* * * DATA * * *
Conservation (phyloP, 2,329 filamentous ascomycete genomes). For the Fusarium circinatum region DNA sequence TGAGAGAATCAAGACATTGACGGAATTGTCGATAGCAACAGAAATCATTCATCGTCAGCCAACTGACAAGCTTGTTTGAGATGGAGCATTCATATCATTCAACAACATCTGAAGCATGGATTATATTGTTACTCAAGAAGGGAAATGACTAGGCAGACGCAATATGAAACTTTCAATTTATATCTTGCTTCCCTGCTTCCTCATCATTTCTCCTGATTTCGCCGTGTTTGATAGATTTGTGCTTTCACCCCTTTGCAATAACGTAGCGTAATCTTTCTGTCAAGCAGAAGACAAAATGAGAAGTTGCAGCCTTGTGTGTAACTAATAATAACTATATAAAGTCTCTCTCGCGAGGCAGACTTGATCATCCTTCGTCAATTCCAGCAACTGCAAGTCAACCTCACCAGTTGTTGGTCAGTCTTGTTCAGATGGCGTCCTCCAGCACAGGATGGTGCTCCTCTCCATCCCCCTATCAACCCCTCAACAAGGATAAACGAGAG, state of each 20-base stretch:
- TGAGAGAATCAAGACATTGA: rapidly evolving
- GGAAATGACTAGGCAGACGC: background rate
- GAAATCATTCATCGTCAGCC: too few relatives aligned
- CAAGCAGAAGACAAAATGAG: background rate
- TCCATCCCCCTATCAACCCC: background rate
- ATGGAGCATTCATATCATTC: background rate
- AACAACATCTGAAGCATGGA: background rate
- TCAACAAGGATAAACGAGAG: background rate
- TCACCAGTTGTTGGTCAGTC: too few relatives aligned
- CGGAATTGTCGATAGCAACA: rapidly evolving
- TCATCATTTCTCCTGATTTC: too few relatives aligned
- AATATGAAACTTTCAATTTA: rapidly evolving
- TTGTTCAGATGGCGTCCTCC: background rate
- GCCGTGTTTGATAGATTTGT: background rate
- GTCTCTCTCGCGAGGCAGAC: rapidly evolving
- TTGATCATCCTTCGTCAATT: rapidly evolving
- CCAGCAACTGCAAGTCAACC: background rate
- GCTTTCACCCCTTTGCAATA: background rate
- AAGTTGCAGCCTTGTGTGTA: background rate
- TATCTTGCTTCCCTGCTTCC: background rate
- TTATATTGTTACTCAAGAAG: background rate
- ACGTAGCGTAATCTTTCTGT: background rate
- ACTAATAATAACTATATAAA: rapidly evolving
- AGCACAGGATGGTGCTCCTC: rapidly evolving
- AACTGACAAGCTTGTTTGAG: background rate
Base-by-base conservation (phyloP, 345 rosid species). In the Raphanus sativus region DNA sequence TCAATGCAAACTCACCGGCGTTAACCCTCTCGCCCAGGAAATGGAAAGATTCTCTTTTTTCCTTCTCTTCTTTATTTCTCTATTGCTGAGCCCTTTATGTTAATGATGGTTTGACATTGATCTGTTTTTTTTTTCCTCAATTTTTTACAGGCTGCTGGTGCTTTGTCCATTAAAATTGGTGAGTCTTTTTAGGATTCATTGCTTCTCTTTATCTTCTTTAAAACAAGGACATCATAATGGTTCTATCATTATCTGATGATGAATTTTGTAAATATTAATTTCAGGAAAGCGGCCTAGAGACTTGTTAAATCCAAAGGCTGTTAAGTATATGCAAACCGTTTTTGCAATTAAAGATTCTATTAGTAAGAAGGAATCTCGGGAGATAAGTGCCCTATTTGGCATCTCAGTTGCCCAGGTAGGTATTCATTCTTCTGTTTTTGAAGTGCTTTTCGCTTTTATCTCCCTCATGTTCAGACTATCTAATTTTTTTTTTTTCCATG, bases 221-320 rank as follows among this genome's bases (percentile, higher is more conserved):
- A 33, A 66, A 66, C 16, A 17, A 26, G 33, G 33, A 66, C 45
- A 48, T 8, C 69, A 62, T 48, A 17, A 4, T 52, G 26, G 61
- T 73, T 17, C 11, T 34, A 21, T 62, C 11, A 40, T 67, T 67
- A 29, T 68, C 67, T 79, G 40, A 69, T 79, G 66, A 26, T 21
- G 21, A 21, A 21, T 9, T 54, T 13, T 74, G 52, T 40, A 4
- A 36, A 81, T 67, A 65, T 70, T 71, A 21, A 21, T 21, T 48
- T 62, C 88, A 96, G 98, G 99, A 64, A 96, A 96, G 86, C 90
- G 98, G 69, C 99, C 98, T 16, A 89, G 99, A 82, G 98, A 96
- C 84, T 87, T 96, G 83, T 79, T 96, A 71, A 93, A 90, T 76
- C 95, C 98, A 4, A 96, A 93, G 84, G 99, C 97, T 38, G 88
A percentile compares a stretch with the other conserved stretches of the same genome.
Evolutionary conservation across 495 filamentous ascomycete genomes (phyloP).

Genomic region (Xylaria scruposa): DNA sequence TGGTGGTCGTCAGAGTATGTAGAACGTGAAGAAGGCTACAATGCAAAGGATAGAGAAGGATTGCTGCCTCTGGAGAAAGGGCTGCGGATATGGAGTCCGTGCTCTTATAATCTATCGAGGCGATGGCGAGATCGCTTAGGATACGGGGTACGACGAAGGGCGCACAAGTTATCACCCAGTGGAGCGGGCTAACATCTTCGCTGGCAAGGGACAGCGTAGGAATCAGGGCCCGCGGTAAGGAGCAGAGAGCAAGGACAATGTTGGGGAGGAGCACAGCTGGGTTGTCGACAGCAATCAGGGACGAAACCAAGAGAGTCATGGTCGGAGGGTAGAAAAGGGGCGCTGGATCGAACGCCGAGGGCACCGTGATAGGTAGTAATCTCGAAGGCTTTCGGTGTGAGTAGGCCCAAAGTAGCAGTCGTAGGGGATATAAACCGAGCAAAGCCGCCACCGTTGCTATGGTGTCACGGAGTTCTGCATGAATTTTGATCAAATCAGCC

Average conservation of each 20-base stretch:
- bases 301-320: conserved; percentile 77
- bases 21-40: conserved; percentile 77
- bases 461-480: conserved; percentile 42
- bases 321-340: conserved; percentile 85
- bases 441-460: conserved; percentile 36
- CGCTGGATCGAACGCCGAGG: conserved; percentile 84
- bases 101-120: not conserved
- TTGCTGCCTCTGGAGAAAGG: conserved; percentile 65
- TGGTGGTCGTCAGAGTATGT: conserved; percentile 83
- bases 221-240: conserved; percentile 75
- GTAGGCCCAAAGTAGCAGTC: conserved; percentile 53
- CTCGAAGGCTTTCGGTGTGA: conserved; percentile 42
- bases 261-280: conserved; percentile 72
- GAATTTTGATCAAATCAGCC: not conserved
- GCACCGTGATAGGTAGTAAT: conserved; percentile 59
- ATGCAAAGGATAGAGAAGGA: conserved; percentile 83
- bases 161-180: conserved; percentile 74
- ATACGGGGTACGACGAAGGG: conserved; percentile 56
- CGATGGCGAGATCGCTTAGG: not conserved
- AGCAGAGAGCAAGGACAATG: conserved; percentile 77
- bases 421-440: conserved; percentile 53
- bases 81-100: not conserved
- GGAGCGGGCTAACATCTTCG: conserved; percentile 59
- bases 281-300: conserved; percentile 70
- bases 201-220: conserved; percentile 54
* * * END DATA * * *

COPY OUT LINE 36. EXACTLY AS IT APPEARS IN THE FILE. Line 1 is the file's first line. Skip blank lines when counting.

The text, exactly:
- C 84, T 87, T 96, G 83, T 79, T 96, A 71, A 93, A 90, T 76